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Are Household Pets Effective at Rat Control?

Are Household Pets Effective at Rat Control?

Are Household Pets Effective at Rat Control - Elite Wildlife Services

Many Houston homeowners try to control rat infestations with household pets like dogs and cats. 

While it’s true that cats and certain types of dogs are natural rodent hunters, the reality of attempting to use pets for rat control is a little more complex.


Many domesticated animals won’t hunt.

Cartoon memes about cats blinking lazily as they watch rats run by aren’t entirely hyperbole. Most domesticated cats and dogs receive regular food from their owners, leaving them less inclined to hunt prey.

Much will depend on your pet’s temperament, of course, but you should remember that professional “mousers” from the ancient and medieval eras were not the pampered pets of today. They were sheltered but were not fed, were not given names, and did not generally sleep and play with their owners.

Today’s cats and dogs are part of the family. We wouldn’t dream of failing to feed them just to turn them into “effective mousers.” Many of today’s cats and dogs have been bred to be wholly unsuited to the task to begin with. You’d have to leave either species half-feral to get the job done, and a half-feral cat or dog brings problems of its own.


Only some species of dogs are inclined to chase rats.

Most dogs aren’t rat-control dogs. Terriers, Pinschers, and Daschunds are good rat catchers, and many such breeds are more inclined to try than cats are, whether they’re well-fed or not. These breeds like to hunt and chase, if only for fun.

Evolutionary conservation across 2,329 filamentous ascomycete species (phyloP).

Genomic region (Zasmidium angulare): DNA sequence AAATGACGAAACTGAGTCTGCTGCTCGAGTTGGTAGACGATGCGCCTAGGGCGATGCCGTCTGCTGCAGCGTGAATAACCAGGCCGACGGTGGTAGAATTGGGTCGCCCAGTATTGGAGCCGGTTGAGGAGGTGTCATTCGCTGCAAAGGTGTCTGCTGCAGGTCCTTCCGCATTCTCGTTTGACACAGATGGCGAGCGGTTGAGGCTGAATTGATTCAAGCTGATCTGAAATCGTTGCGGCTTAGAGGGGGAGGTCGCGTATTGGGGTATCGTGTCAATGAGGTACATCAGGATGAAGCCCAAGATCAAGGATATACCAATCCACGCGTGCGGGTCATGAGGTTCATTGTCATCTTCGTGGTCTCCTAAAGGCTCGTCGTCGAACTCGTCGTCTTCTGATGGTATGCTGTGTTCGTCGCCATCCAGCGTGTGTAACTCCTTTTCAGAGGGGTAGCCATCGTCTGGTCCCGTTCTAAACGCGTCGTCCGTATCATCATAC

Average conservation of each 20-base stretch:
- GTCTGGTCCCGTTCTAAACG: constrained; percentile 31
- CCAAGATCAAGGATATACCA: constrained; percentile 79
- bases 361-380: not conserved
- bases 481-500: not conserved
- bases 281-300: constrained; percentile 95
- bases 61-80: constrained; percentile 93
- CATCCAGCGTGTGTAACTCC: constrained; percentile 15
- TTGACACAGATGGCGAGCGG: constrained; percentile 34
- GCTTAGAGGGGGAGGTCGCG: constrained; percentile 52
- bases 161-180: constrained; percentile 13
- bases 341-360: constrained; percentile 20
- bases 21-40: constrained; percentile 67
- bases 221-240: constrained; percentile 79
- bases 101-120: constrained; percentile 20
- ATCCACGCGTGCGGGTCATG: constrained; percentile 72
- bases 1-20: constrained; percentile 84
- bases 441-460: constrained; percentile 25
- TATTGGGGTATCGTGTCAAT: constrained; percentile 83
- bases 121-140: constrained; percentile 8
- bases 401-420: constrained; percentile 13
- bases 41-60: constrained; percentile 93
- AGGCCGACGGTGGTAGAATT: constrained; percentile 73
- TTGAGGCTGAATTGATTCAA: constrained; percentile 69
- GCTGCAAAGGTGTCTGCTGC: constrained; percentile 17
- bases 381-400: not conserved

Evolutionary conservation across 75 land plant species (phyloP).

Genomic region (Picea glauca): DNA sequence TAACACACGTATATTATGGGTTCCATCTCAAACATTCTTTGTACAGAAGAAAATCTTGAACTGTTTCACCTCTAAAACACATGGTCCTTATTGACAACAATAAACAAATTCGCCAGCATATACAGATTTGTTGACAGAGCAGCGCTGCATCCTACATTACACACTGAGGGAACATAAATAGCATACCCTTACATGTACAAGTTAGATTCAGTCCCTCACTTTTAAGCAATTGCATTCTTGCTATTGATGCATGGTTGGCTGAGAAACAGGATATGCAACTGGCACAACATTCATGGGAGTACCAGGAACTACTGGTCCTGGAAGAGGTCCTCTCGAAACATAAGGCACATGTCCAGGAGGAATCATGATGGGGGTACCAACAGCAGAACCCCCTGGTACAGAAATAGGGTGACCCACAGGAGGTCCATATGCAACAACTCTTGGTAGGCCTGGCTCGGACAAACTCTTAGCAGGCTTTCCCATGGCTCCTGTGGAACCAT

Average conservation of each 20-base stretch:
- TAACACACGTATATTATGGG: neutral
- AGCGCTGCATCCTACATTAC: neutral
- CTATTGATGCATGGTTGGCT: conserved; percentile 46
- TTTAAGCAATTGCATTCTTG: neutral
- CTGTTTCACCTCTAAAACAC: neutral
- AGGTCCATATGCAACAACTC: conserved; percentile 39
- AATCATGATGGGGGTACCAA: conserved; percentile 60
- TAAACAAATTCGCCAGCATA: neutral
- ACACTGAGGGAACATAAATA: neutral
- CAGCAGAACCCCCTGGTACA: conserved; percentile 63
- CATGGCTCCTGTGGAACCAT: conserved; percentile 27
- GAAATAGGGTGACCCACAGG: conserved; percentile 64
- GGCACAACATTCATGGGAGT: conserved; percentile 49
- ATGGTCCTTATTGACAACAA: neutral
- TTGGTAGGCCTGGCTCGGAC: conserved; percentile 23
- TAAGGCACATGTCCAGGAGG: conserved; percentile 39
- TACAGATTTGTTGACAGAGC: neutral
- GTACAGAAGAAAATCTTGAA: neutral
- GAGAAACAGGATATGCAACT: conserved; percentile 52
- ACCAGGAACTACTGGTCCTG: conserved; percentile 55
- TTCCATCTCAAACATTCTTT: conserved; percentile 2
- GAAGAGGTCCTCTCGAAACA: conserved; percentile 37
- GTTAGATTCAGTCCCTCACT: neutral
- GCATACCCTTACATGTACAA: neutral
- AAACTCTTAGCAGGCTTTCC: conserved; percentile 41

Assuming you have the right dog, you can get some marginal rat control out of them. However, you’re really only likely to send rats into hiding. They’ll avoid the areas where the dog is and then go right on destroying your attic and your electrical systems.


The smell of cat urine is only marginally effective.

Rats will indeed avoid areas where your cat is leaving urine and other territorial droppings. Unfortunately, this again means that you’ll only keep rats out of your living areas.

They’re dangerous in your walls, ducts, and attic spaces, too. Your cats aren’t going up there. You certainly wouldn’t want to spread around the thick ammonia scent of cat pee in those areas just to keep rats at bay; your home would become unlivable. 


Rat populations are too big for other animals to control. 

Female rats can mate 500 times in a six-hour period and produce up to 2,000 offspring in a year. Your dog or cat is never going to eat as many rats as a Momma rat can produce. 

Thus, your pet might make you feel better when they proudly drop one dead animal at your feet (which you will then have to handle and which your pet will have handled), but thousands more will be hiding out where you can’t see them.


Rats may attack and harm your pets.

If you love your pets, the last thing you want is to put them in direct confrontation with rats. Rats will bite and scratch when cornered, which can mean injury to your animals. It may also mean allowing your pet to become infected with one of the many diseases that rats carry. Several of those diseases are fatal to pets as well as to humans.

Pets are usually part of the family in the modern era, and most of us work hard to ensure that no harm befalls them. Placing your pet in the role of rat-catcher or mouser changes that relationship, often with tragic results. 


Spare your furry friends. Get professional help.

Don’t wait for a rat problem to get worse. Professional rat control is more affordable than you probably think it is, works faster, and does a better job of ensuring every last rat gets removed from your home. We also offer ongoing control methods to ensure that rats stay gone.

Think you have a rat problem? Contact us to schedule an inspection today. 

Request an Inspection


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